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  • So, this is our mobile soundscape exhibit.

  • Where do we go from here?

  • Soundwaves are just vibrations in the air.

  • Such a vast and strange environment.

  • As long as you have curiosity, you know there's life.

  • When I look out to the ocean,

  • I get that same feeling as I do when I look up into the stars.

  • Hearing my parents playing guitar,

  • that's probably my first memory.

  • As a kid I would run through the hallways

  • and I would hear them practising Mexican traditional music.

  • I went to a Catholic school, and the nun who had the Spanish class

  • always took students down to San Blas,

  • and that's where I met him.

  • And I was 15, and he was 16 years old.

  • Here we are at the plaza, La Plaza Principal.

  • Qué bonito.

  • My mum didn't know Spanish and my father didn't know English,

  • but they were able to communicate at least with music.

  • And then I came along.

  • Danny, he was a busy one.

  • Very inquisitive when he was little.

  • But his curiosity sometimes got him in trouble.

  • I was not a good student in high school. I didn't have any expectations,

  • I wasn't looking at universities or anything like that.

  • But after graduating I thought, well,

  • might as well go to community college.

  • I started at Cabrillo and I didn't know what engineering was.

  • As far as I was concerned, it was like a mechanic or something like that.

  • But I started taking some maths classes and it was different.

  • You know, there's lots of types of students.

  • The majority of the students, they want the equation

  • so that they could calculate a number.

  • And then there are students who actually try to understand.

  • That's Daniel.

  • I would always question things, I would always wonder,

  • how light works, why the waves are crashing the way they do.

  • And when you start looking at physics, and learning about

  • these soundwaves are just vibrations in the air,

  • and how we can represent those mathematically,

  • my eyes opened to a new world.

  • And that's, I think, when it clicked.

  • That I knew I wanted to do engineering.

  • Cabrillo College held a symposium,

  • where they connect students to research institutions.

  • It was really interesting what Danelle and John were doing.

  • Daniel had a musical background.

  • That's an important part of working on audio;

  • you have to have an understanding of the way sound works.

  • Light may reach a couple of hundred metres in the ocean.

  • Sound can travel thousands of miles.

  • It's not a surprise that many life forms use sound for communicating.

  • Blue whale is the largest animal to have ever lived on earth,

  • including bigger than any dinosaur.

  • They vibrate your body, they're incredible to hear.

  • The scientists at MBARI wanted to figure out a way to listen in

  • and to count how many blue whales there were.

  • So, the process that we're using

  • involves recording audio from the ocean.

  • 24 hours a day, 7 days a week.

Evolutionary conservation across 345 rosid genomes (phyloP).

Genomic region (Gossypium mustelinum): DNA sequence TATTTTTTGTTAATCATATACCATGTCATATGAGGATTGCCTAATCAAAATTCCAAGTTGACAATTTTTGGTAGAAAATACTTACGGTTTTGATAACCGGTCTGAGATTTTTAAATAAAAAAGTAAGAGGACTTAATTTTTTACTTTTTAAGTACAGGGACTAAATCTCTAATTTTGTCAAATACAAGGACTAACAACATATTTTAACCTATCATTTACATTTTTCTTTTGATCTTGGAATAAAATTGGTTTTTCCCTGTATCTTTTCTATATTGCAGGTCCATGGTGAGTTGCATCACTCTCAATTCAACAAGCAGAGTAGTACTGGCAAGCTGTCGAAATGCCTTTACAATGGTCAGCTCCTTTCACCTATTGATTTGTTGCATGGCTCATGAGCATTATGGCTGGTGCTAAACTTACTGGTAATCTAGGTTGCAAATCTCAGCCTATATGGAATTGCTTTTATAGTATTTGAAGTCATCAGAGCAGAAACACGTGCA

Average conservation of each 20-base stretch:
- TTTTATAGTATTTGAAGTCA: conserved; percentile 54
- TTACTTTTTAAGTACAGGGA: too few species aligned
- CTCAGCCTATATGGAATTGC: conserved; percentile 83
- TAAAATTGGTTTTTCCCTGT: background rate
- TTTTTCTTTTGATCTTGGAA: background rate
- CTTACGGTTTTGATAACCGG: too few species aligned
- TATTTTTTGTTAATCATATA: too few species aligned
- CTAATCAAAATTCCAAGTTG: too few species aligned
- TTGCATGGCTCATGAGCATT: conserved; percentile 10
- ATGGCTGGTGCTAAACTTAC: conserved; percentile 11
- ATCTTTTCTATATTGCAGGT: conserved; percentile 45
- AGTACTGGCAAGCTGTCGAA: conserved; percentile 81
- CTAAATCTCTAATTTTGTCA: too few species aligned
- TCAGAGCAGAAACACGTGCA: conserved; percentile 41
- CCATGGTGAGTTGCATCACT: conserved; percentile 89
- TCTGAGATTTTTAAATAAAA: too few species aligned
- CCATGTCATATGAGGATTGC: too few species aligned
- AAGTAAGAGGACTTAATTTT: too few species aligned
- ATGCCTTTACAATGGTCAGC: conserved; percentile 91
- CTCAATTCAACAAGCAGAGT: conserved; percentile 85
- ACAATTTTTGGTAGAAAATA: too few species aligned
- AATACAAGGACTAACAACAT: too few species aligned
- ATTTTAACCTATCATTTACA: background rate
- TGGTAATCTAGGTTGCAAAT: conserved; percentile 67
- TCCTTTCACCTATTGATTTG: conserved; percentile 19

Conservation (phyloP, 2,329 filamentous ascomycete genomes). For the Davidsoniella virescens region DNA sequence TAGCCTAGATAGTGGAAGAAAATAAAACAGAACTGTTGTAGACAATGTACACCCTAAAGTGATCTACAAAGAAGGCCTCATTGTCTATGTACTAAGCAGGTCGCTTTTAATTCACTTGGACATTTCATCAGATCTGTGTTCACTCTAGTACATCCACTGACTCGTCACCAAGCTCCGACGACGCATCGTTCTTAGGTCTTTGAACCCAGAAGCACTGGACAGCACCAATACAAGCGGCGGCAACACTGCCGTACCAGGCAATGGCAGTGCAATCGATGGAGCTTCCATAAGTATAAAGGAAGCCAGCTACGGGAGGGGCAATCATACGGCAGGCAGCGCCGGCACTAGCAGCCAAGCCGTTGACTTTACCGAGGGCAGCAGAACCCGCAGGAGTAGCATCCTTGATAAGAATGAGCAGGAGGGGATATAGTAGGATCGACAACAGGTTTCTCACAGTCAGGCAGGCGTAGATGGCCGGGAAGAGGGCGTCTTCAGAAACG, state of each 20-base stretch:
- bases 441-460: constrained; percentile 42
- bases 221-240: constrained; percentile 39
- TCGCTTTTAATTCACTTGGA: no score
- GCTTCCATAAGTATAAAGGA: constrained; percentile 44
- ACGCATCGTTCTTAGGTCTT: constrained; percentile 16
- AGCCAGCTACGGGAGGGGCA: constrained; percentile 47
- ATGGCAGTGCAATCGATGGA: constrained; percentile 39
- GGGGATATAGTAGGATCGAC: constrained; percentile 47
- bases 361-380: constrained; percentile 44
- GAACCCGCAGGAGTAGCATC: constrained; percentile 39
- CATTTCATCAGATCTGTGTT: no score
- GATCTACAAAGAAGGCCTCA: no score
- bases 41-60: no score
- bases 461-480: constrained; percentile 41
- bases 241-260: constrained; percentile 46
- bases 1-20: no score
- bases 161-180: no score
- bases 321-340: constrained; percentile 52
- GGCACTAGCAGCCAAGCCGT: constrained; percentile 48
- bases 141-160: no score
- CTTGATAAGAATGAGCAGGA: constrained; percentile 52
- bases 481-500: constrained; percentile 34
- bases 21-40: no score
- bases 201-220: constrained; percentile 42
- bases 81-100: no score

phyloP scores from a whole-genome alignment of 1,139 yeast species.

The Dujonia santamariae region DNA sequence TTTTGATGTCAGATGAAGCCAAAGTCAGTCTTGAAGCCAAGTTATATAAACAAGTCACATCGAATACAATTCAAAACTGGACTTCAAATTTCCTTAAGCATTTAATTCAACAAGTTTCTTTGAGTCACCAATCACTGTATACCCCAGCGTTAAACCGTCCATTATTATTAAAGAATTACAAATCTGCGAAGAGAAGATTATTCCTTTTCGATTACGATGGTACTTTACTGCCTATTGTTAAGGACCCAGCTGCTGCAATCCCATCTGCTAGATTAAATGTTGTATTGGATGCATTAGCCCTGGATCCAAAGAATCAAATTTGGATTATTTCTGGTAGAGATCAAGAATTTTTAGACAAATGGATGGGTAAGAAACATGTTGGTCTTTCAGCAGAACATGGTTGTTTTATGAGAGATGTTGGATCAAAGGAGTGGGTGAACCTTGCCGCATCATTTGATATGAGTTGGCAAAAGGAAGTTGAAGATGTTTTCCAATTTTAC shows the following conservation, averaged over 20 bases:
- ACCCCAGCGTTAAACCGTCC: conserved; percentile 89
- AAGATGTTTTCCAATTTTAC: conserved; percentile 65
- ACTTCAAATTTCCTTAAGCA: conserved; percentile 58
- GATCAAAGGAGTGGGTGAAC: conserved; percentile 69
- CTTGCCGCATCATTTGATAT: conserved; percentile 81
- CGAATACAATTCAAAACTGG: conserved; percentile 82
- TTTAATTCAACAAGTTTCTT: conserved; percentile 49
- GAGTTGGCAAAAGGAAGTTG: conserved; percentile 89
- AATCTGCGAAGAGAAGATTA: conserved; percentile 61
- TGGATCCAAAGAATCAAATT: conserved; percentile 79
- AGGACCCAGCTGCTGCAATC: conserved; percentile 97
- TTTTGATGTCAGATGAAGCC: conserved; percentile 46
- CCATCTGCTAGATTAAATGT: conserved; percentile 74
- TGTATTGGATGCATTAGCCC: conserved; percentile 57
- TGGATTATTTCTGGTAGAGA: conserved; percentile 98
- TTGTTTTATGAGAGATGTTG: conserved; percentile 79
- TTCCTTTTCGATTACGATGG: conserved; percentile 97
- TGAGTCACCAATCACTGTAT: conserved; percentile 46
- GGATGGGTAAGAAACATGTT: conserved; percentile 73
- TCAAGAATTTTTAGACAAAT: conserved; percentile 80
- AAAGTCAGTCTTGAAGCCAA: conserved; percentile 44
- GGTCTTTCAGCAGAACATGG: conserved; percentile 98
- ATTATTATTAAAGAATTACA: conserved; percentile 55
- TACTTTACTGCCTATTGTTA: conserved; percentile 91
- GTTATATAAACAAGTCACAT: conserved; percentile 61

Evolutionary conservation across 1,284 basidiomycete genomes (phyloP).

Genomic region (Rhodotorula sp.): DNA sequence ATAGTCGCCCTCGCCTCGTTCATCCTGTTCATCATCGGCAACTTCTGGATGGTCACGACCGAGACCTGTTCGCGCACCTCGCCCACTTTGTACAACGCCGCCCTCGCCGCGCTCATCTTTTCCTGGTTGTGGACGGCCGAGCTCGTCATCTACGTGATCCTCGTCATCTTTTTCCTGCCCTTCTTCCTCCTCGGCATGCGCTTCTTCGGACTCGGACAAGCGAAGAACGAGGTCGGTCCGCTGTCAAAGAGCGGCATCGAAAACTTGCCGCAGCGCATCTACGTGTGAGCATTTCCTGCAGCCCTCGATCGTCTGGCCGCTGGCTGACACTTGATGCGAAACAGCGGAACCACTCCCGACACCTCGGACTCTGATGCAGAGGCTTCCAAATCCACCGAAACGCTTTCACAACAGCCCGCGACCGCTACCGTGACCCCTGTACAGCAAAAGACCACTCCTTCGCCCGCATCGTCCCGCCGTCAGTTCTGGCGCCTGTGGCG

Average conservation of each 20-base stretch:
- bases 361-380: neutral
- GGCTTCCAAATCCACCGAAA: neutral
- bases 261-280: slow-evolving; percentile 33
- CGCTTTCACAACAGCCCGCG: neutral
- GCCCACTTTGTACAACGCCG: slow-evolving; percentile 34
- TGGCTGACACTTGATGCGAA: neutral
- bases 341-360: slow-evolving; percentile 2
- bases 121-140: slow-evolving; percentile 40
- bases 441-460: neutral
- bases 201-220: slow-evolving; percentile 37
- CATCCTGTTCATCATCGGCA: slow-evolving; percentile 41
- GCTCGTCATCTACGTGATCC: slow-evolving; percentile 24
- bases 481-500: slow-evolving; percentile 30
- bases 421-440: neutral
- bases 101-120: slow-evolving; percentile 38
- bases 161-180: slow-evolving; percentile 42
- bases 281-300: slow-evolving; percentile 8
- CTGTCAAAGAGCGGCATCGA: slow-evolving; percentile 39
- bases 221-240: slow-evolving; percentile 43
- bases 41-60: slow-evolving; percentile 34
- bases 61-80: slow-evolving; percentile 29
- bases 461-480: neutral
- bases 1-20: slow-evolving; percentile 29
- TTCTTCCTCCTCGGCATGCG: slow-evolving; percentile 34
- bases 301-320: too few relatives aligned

• But that's a lot of information;

  • too much information for a human to try to look at and listen to.

  • We were able to turn those sounds into spectrograms,

  • which are just images or mappings of what sound looks like.

  • And fed those images into TensorFlow, this machine-learning tool.

  • Machine learning is getting the computer

  • to be able to pick up patterns.

  • It allows us to take a mammoth pile of data

  • and distill it into something meaningful,

  • so that we can do the analysis.

  • We want to understand how and when they're using all these calls,

  • because that can help us understand their ecology.

  • We could answer a lot of questions about the way we are affecting

  • the marine environment and how we can help conserve it.

  • Daniel was key in developing the software

  • to automatically find the calls for us.

  • Daniel started with the artistry of sound,

  • and found a meeting place with the science of sound.

  • That note is this note here.

  • Ultimately, both of those experiences, they're from the same source.

  • That is sound energy varying in frequency through time.

  • That's what makes music,

  • and that is the signal we analyse.

  • The whales are communicating something to each other.

  • I don't know what it is, but it made me think about

  • how music is a way of communicating.

  • Just like going back to my parents and how they met each other.

  • They were doing the same thing.

  • When I was a kid, I didn't think I was going to be a scientist or engineer.

  • And especially as I grew up, I didn't think I was capable of doing it.

  • School was hard for me, and it still is hard for me.

  • I don't know if I've found my passion.

  • I find myself so interested in a lot of different things.

  • But knowing that I'll never stop learning,

  • makes me feel pretty lucky.

So, this is our mobile soundscape exhibit.

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A2 US Google daniel sound communicating plaza learning

Daniel and the Sea of Sound

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    Samuel posted on 2018/06/28
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